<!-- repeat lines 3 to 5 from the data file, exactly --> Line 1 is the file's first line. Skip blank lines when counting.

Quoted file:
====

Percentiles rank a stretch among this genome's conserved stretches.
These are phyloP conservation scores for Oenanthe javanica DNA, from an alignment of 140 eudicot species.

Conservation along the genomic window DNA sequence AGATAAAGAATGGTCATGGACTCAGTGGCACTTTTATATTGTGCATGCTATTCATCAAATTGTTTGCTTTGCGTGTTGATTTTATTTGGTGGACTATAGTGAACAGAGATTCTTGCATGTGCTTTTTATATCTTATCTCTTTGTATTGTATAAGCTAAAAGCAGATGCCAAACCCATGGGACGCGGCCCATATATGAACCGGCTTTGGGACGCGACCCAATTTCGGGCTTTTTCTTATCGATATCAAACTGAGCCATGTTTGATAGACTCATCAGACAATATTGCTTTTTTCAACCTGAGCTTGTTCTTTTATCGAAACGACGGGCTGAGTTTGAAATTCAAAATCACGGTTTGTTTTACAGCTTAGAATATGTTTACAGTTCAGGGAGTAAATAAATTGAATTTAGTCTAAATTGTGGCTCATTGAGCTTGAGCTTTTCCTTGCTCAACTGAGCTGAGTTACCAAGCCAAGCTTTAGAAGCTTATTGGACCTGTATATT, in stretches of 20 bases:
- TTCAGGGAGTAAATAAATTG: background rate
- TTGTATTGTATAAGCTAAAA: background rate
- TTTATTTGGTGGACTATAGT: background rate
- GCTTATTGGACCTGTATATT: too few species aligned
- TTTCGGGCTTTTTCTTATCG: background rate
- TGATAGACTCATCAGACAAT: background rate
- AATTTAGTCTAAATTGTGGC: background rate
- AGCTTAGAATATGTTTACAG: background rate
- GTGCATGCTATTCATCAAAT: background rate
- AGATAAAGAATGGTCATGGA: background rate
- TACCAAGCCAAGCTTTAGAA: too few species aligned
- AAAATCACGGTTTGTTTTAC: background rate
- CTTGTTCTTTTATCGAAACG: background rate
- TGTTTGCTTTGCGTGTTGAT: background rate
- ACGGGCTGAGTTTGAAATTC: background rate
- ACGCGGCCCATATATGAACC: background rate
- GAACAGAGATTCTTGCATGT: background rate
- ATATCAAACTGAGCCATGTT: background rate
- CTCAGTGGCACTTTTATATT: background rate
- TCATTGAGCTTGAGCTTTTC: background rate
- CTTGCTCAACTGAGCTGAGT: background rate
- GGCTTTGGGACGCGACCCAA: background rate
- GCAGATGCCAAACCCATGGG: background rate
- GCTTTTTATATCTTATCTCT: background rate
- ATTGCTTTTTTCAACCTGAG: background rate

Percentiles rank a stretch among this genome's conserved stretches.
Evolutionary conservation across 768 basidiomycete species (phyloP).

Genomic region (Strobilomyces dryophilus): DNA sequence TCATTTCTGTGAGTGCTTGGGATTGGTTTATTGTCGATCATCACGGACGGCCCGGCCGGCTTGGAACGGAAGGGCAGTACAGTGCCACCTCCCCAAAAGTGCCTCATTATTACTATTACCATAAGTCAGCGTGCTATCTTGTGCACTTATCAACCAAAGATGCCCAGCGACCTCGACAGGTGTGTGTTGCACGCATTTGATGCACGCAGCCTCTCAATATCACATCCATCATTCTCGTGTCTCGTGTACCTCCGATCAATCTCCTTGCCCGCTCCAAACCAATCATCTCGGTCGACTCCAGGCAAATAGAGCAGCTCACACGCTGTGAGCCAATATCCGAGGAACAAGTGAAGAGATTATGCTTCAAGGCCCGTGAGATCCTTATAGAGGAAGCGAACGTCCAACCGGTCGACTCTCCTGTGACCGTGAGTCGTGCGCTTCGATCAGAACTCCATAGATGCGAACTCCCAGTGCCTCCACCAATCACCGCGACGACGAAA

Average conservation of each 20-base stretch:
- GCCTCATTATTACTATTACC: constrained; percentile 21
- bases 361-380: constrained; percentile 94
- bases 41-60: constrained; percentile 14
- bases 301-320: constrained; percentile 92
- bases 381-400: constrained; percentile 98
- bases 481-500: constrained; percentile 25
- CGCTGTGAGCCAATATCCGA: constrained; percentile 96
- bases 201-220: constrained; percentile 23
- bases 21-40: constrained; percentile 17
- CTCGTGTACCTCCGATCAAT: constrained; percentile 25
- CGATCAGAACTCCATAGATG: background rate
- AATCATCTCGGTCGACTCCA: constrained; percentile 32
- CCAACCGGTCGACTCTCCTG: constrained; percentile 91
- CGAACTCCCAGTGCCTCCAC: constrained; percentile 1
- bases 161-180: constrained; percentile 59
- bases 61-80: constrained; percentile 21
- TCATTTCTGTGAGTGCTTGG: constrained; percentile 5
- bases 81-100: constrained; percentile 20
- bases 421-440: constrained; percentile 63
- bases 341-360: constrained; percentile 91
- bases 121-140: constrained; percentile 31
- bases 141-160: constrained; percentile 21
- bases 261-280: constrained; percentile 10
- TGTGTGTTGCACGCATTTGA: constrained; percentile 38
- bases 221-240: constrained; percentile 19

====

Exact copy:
Conservation along the genomic window DNA sequence AGATAAAGAATGGTCATGGACTCAGTGGCACTTTTATATTGTGCATGCTATTCATCAAATTGTTTGCTTTGCGTGTTGATTTTATTTGGTGGACTATAGTGAACAGAGATTCTTGCATGTGCTTTTTATATCTTATCTCTTTGTATTGTATAAGCTAAAAGCAGATGCCAAACCCATGGGACGCGGCCCATATATGAACCGGCTTTGGGACGCGACCCAATTTCGGGCTTTTTCTTATCGATATCAAACTGAGCCATGTTTGATAGACTCATCAGACAATATTGCTTTTTTCAACCTGAGCTTGTTCTTTTATCGAAACGACGGGCTGAGTTTGAAATTCAAAATCACGGTTTGTTTTACAGCTTAGAATATGTTTACAGTTCAGGGAGTAAATAAATTGAATTTAGTCTAAATTGTGGCTCATTGAGCTTGAGCTTTTCCTTGCTCAACTGAGCTGAGTTACCAAGCCAAGCTTTAGAAGCTTATTGGACCTGTATATT, in stretches of 20 bases:
- TTCAGGGAGTAAATAAATTG: background rate
- TTGTATTGTATAAGCTAAAA: background rate